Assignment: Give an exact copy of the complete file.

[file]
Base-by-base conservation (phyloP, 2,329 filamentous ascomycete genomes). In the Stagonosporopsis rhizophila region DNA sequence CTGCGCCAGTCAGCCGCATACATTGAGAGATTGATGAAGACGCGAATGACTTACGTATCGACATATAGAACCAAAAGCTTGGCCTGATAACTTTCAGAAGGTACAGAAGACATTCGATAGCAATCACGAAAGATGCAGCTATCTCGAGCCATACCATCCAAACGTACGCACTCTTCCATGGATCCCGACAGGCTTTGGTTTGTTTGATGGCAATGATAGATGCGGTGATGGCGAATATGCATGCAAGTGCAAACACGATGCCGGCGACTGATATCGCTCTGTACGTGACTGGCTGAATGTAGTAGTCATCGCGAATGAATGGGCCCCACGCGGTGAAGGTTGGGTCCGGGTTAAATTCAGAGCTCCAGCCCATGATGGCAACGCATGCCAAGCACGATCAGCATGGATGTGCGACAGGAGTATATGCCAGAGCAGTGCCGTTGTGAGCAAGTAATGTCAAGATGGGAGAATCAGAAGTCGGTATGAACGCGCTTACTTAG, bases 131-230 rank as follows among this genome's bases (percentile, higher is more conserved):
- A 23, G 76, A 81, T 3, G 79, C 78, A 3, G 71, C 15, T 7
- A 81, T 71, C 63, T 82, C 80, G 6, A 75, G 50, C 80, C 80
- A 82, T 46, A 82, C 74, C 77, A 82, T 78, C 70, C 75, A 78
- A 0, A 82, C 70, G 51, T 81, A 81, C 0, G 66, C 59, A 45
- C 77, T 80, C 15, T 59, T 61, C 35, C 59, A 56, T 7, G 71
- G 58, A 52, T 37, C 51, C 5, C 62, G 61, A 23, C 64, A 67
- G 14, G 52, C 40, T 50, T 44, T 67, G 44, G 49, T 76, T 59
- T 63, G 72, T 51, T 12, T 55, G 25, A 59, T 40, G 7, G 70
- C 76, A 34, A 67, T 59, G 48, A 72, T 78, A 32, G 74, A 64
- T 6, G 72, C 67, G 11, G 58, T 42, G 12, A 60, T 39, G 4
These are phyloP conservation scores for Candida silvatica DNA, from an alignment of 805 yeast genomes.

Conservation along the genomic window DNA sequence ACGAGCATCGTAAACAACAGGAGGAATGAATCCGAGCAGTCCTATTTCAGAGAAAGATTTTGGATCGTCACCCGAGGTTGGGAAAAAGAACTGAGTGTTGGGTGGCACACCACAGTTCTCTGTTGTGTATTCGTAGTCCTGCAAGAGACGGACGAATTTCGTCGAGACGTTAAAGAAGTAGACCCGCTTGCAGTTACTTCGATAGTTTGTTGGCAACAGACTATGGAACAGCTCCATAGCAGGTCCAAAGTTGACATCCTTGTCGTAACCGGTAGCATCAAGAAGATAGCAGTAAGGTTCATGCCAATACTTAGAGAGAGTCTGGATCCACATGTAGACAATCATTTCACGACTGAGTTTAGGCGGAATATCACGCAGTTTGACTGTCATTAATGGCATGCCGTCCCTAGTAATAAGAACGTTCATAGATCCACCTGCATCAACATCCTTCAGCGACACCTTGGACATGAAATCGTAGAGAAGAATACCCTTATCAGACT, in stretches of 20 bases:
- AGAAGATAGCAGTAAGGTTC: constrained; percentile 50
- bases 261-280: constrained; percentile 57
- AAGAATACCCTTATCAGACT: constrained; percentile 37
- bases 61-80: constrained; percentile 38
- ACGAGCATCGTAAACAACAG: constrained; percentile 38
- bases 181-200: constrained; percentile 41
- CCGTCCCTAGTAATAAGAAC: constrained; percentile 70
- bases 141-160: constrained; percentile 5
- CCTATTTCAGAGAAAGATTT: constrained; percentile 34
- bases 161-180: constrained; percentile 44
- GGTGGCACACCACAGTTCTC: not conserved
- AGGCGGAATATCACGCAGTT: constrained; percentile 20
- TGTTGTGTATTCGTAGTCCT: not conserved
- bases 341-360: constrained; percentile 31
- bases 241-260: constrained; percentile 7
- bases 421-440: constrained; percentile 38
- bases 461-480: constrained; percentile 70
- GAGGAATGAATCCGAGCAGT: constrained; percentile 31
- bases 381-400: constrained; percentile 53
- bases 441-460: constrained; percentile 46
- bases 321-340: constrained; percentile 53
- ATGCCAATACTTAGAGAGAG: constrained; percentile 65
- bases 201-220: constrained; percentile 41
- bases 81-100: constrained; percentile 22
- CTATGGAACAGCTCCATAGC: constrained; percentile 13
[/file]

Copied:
Base-by-base conservation (phyloP, 2,329 filamentous ascomycete genomes). In the Stagonosporopsis rhizophila region DNA sequence CTGCGCCAGTCAGCCGCATACATTGAGAGATTGATGAAGACGCGAATGACTTACGTATCGACATATAGAACCAAAAGCTTGGCCTGATAACTTTCAGAAGGTACAGAAGACATTCGATAGCAATCACGAAAGATGCAGCTATCTCGAGCCATACCATCCAAACGTACGCACTCTTCCATGGATCCCGACAGGCTTTGGTTTGTTTGATGGCAATGATAGATGCGGTGATGGCGAATATGCATGCAAGTGCAAACACGATGCCGGCGACTGATATCGCTCTGTACGTGACTGGCTGAATGTAGTAGTCATCGCGAATGAATGGGCCCCACGCGGTGAAGGTTGGGTCCGGGTTAAATTCAGAGCTCCAGCCCATGATGGCAACGCATGCCAAGCACGATCAGCATGGATGTGCGACAGGAGTATATGCCAGAGCAGTGCCGTTGTGAGCAAGTAATGTCAAGATGGGAGAATCAGAAGTCGGTATGAACGCGCTTACTTAG, bases 131-230 rank as follows among this genome's bases (percentile, higher is more conserved):
- A 23, G 76, A 81, T 3, G 79, C 78, A 3, G 71, C 15, T 7
- A 81, T 71, C 63, T 82, C 80, G 6, A 75, G 50, C 80, C 80
- A 82, T 46, A 82, C 74, C 77, A 82, T 78, C 70, C 75, A 78
- A 0, A 82, C 70, G 51, T 81, A 81, C 0, G 66, C 59, A 45
- C 77, T 80, C 15, T 59, T 61, C 35, C 59, A 56, T 7, G 71
- G 58, A 52, T 37, C 51, C 5, C 62, G 61, A 23, C 64, A 67
- G 14, G 52, C 40, T 50, T 44, T 67, G 44, G 49, T 76, T 59
- T 63, G 72, T 51, T 12, T 55, G 25, A 59, T 40, G 7, G 70
- C 76, A 34, A 67, T 59, G 48, A 72, T 78, A 32, G 74, A 64
- T 6, G 72, C 67, G 11, G 58, T 42, G 12, A 60, T 39, G 4
These are phyloP conservation scores for Candida silvatica DNA, from an alignment of 805 yeast genomes.

Conservation along the genomic window DNA sequence ACGAGCATCGTAAACAACAGGAGGAATGAATCCGAGCAGTCCTATTTCAGAGAAAGATTTTGGATCGTCACCCGAGGTTGGGAAAAAGAACTGAGTGTTGGGTGGCACACCACAGTTCTCTGTTGTGTATTCGTAGTCCTGCAAGAGACGGACGAATTTCGTCGAGACGTTAAAGAAGTAGACCCGCTTGCAGTTACTTCGATAGTTTGTTGGCAACAGACTATGGAACAGCTCCATAGCAGGTCCAAAGTTGACATCCTTGTCGTAACCGGTAGCATCAAGAAGATAGCAGTAAGGTTCATGCCAATACTTAGAGAGAGTCTGGATCCACATGTAGACAATCATTTCACGACTGAGTTTAGGCGGAATATCACGCAGTTTGACTGTCATTAATGGCATGCCGTCCCTAGTAATAAGAACGTTCATAGATCCACCTGCATCAACATCCTTCAGCGACACCTTGGACATGAAATCGTAGAGAAGAATACCCTTATCAGACT, in stretches of 20 bases:
- AGAAGATAGCAGTAAGGTTC: constrained; percentile 50
- bases 261-280: constrained; percentile 57
- AAGAATACCCTTATCAGACT: constrained; percentile 37
- bases 61-80: constrained; percentile 38
- ACGAGCATCGTAAACAACAG: constrained; percentile 38
- bases 181-200: constrained; percentile 41
- CCGTCCCTAGTAATAAGAAC: constrained; percentile 70
- bases 141-160: constrained; percentile 5
- CCTATTTCAGAGAAAGATTT: constrained; percentile 34
- bases 161-180: constrained; percentile 44
- GGTGGCACACCACAGTTCTC: not conserved
- AGGCGGAATATCACGCAGTT: constrained; percentile 20
- TGTTGTGTATTCGTAGTCCT: not conserved
- bases 341-360: constrained; percentile 31
- bases 241-260: constrained; percentile 7
- bases 421-440: constrained; percentile 38
- bases 461-480: constrained; percentile 70
- GAGGAATGAATCCGAGCAGT: constrained; percentile 31
- bases 381-400: constrained; percentile 53
- bases 441-460: constrained; percentile 46
- bases 321-340: constrained; percentile 53
- ATGCCAATACTTAGAGAGAG: constrained; percentile 65
- bases 201-220: constrained; percentile 41
- bases 81-100: constrained; percentile 22
- CTATGGAACAGCTCCATAGC: constrained; percentile 13